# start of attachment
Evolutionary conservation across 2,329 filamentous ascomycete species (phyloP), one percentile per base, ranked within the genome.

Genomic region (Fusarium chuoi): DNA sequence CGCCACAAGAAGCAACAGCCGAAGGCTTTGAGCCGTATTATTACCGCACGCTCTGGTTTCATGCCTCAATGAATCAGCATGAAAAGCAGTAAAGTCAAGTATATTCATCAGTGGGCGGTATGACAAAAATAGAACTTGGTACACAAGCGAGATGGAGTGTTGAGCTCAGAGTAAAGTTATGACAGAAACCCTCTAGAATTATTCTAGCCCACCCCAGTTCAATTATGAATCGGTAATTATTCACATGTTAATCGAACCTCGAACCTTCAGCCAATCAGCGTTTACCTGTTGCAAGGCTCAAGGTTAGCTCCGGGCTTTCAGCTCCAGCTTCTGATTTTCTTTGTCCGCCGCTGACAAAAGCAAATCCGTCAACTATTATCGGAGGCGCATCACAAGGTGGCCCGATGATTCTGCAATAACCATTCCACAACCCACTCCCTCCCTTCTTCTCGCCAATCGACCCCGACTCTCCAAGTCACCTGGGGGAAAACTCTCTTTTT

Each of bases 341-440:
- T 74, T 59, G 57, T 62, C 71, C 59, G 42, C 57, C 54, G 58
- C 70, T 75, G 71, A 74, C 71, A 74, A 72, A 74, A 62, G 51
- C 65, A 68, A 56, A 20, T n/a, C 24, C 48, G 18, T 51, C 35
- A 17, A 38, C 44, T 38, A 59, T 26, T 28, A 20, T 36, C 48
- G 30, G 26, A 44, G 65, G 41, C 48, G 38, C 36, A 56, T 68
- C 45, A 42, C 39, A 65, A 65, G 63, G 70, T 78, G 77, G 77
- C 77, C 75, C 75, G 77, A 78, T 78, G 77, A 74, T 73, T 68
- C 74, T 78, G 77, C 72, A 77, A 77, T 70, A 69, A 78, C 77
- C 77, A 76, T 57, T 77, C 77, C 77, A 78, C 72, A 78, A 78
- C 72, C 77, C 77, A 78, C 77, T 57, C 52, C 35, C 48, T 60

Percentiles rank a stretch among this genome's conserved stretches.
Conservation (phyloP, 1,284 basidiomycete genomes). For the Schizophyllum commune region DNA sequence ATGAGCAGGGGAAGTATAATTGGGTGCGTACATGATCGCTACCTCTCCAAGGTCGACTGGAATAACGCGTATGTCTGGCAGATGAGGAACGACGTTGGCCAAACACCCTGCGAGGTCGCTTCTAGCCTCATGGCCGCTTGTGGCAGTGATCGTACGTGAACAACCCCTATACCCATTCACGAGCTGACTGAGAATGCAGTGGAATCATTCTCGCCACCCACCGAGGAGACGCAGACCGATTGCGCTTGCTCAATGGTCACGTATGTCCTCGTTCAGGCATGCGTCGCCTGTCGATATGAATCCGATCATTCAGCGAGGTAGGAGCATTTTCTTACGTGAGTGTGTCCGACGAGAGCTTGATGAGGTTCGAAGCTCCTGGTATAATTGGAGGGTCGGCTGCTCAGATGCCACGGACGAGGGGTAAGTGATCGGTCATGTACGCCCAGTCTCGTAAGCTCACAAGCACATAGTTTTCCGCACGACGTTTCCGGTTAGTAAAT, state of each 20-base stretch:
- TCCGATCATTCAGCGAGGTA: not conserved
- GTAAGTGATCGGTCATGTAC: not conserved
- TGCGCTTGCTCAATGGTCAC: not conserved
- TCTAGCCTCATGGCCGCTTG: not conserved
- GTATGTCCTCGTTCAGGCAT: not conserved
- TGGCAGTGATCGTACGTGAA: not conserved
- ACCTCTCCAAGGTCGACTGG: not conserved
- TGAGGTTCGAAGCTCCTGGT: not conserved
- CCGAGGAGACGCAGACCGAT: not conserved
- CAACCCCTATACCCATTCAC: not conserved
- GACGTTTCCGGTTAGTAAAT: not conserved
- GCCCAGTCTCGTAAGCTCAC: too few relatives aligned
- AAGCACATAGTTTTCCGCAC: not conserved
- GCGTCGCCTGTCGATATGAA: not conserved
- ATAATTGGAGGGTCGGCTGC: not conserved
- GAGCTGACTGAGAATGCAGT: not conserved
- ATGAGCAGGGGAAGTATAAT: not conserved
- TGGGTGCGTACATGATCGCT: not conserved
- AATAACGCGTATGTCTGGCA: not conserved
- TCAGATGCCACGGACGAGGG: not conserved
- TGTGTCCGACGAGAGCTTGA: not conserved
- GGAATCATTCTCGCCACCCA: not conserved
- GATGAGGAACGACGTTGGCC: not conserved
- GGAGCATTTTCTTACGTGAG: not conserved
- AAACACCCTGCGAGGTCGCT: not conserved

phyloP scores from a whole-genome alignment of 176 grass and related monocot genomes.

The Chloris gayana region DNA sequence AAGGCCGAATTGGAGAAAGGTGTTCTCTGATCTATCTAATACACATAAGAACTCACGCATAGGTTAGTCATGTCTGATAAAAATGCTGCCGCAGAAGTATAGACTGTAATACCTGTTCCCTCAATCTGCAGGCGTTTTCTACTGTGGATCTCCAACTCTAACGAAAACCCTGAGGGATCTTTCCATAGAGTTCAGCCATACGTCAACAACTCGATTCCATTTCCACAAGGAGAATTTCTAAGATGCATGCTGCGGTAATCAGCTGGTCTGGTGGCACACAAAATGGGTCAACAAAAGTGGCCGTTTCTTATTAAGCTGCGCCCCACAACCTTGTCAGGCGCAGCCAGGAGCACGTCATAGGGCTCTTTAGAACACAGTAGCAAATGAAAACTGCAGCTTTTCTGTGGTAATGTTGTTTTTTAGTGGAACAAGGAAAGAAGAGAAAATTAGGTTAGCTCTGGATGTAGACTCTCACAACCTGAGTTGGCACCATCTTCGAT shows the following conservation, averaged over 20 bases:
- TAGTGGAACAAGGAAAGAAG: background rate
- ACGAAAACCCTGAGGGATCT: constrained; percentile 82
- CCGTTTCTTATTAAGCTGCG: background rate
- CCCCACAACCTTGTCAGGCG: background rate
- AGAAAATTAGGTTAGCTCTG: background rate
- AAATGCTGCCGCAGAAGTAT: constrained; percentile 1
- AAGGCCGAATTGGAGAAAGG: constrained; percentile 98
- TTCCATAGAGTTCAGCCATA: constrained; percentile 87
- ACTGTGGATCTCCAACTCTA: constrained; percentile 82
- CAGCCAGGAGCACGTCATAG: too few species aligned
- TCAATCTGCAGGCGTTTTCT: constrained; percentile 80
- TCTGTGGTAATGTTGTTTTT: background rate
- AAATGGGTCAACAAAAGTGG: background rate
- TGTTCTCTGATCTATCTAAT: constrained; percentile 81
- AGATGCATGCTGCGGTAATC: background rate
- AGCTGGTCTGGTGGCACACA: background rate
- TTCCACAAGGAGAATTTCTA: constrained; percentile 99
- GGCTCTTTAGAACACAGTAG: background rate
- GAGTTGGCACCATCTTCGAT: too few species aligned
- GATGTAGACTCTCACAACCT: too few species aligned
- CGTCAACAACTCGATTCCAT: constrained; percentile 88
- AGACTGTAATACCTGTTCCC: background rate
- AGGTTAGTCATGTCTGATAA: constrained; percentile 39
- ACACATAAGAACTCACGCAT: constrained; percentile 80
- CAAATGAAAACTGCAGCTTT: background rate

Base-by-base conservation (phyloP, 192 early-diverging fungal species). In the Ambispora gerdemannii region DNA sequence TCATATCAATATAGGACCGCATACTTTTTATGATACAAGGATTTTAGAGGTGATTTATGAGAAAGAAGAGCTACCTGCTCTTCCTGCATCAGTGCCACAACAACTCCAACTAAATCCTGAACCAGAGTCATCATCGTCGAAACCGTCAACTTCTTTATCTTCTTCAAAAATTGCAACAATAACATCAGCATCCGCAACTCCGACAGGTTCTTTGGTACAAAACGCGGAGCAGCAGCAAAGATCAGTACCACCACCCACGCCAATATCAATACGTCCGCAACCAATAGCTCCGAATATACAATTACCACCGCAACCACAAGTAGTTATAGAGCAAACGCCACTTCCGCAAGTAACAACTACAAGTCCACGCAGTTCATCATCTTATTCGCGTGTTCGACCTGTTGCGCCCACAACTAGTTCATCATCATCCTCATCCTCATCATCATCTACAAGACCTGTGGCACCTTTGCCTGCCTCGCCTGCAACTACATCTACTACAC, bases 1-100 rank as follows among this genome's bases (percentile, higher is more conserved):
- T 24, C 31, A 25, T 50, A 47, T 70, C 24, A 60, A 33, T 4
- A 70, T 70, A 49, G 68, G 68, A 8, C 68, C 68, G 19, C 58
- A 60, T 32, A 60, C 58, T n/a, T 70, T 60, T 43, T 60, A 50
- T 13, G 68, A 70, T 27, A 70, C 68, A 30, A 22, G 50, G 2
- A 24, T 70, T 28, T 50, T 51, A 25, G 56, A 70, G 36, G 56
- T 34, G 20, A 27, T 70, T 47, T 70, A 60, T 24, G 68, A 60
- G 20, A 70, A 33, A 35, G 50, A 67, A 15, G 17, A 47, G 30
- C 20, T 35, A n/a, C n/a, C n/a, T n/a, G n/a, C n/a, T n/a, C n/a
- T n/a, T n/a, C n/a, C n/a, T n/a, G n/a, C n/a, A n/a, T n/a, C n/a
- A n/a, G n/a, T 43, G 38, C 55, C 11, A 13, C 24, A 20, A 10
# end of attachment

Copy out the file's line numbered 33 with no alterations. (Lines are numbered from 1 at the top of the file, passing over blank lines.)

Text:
- TGGGTGCGTACATGATCGCT: not conserved